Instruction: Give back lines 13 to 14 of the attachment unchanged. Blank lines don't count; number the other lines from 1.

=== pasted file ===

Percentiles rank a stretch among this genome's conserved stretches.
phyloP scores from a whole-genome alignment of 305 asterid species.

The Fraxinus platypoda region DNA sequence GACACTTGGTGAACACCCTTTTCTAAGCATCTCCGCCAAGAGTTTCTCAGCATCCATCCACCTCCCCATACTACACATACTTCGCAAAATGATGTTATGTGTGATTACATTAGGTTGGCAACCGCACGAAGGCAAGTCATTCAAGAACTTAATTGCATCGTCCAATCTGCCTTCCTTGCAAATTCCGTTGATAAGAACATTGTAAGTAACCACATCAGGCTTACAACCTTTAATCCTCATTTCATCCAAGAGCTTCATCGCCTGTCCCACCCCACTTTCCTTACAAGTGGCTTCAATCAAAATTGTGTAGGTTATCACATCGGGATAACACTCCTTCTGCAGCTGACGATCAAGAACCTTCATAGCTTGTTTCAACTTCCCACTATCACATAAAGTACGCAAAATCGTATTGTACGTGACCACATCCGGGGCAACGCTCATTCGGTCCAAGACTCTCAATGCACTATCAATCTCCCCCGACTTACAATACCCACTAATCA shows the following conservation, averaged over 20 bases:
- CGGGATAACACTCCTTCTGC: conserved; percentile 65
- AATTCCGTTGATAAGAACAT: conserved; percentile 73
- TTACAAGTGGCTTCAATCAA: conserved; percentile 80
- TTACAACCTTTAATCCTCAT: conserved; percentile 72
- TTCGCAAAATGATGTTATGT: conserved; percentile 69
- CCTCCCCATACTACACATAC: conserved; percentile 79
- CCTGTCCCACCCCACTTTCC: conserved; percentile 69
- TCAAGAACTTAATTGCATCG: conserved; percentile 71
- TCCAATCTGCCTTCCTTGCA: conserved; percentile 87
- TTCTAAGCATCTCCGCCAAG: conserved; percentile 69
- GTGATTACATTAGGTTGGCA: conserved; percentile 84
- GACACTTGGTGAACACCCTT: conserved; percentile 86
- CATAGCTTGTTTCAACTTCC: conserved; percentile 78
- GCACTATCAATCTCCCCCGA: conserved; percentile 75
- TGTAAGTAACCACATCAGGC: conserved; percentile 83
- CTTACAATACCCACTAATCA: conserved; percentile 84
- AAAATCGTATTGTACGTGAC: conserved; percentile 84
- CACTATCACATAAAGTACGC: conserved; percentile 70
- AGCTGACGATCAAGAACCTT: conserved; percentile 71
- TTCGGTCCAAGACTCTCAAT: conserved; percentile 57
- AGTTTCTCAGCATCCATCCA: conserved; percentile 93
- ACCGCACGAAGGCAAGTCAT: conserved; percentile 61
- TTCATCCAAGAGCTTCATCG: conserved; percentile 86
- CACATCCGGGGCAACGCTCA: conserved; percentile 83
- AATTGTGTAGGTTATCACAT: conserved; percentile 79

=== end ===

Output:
- TTCTAAGCATCTCCGCCAAG: conserved; percentile 69
- GTGATTACATTAGGTTGGCA: conserved; percentile 84